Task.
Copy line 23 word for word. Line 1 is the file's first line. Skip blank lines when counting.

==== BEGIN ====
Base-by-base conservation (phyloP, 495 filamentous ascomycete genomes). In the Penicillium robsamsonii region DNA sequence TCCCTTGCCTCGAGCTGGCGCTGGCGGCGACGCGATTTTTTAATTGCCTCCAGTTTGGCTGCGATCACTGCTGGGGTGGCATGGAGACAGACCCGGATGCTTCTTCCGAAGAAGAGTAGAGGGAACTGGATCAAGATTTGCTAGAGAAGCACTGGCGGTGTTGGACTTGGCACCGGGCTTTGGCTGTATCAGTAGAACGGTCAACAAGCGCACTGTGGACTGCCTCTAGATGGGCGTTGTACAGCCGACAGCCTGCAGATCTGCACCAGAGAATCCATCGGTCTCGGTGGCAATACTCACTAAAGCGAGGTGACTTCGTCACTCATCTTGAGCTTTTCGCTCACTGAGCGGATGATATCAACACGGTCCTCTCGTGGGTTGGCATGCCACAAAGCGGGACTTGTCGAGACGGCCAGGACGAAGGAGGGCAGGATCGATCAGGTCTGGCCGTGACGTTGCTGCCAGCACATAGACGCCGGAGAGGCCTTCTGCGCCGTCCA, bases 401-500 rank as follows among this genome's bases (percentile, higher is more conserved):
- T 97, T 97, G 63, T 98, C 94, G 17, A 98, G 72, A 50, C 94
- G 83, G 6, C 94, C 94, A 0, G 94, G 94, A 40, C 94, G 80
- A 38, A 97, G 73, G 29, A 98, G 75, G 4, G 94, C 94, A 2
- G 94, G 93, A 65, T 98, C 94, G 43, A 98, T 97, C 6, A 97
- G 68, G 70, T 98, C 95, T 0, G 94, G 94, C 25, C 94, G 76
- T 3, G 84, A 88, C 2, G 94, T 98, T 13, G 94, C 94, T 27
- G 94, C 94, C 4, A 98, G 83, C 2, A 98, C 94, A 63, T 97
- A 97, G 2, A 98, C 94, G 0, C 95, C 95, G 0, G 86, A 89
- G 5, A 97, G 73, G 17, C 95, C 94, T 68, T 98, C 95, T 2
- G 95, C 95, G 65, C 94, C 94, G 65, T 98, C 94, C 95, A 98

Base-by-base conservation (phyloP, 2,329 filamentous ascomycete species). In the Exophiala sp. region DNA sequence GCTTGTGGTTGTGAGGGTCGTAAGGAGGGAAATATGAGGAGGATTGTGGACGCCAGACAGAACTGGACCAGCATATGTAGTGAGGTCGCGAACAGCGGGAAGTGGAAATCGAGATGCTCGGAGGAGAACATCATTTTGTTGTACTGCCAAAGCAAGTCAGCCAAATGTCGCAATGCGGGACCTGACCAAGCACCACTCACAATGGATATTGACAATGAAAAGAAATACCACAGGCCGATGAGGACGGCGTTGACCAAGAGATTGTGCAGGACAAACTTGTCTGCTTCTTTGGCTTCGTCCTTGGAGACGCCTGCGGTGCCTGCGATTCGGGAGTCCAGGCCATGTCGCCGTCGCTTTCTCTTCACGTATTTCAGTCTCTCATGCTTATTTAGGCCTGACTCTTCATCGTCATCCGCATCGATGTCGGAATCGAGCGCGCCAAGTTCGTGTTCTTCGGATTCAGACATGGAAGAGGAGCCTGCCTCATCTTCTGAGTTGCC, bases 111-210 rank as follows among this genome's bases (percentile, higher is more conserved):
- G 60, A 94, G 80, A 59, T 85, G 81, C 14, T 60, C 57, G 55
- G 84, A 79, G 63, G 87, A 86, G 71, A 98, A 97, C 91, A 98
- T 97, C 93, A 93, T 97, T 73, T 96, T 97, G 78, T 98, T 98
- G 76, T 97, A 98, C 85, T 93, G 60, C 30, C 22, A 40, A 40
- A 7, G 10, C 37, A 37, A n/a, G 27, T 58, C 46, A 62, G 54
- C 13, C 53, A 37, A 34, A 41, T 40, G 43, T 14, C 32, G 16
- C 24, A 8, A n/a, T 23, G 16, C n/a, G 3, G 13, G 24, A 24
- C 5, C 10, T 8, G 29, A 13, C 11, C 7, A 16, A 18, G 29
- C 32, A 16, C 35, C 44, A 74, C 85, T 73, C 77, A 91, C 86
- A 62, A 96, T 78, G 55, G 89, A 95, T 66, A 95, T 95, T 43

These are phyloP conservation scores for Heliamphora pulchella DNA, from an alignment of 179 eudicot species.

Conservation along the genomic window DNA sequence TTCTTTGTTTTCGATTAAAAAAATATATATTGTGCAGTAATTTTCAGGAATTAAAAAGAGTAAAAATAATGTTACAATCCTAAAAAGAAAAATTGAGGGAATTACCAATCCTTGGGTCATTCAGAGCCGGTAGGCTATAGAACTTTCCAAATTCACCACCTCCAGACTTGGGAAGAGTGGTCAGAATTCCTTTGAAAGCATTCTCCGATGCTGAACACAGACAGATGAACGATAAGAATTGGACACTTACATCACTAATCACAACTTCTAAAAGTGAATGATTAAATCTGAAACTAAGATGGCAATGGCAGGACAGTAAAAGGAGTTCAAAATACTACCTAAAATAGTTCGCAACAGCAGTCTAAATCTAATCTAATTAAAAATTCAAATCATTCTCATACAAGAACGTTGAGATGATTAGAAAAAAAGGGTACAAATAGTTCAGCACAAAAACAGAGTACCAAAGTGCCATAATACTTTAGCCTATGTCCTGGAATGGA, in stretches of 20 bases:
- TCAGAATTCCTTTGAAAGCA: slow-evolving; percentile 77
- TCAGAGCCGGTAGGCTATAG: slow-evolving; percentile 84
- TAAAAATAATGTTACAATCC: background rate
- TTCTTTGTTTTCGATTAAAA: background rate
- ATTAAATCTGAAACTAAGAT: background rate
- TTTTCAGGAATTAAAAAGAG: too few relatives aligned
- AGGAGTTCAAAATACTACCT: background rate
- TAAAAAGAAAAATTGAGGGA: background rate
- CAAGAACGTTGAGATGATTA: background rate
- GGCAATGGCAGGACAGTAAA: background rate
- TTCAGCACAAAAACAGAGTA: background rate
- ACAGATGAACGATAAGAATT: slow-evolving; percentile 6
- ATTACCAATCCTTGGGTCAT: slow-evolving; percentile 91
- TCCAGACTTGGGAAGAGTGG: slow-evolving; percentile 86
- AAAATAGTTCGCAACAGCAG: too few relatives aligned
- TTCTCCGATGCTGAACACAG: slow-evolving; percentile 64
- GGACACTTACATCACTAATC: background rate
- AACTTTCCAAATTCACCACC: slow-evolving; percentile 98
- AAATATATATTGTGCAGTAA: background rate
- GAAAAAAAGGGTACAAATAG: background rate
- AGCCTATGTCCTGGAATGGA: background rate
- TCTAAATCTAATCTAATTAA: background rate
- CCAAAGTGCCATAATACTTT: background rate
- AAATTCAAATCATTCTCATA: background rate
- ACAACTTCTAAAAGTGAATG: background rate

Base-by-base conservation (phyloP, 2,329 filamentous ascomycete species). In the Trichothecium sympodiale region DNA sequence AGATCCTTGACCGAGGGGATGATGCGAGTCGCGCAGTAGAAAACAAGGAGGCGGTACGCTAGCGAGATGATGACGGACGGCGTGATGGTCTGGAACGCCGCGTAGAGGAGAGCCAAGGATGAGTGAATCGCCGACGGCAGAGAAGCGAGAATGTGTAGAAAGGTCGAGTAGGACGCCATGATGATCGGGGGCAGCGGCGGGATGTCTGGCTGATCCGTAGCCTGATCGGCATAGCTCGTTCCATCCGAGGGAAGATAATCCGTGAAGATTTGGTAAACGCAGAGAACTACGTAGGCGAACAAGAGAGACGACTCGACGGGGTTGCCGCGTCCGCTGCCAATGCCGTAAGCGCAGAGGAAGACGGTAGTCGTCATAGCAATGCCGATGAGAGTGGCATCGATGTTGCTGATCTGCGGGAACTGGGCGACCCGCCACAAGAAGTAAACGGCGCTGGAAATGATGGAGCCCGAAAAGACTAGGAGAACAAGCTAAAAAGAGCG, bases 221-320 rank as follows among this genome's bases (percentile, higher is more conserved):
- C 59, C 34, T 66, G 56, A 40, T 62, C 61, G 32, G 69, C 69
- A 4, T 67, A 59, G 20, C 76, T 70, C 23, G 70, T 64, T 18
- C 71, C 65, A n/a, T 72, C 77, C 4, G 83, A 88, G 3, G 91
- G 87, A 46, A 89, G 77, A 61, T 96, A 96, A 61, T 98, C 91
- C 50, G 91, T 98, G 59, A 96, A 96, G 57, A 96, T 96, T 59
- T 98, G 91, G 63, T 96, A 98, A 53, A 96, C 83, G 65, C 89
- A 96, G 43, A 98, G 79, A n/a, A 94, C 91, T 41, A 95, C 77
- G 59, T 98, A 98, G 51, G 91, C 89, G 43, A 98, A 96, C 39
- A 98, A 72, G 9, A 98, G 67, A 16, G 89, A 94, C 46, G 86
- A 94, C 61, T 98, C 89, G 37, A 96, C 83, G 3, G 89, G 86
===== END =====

These are phyloP conservation scores for Heliamphora pulchella DNA, from an alignment of 179 eudicot species.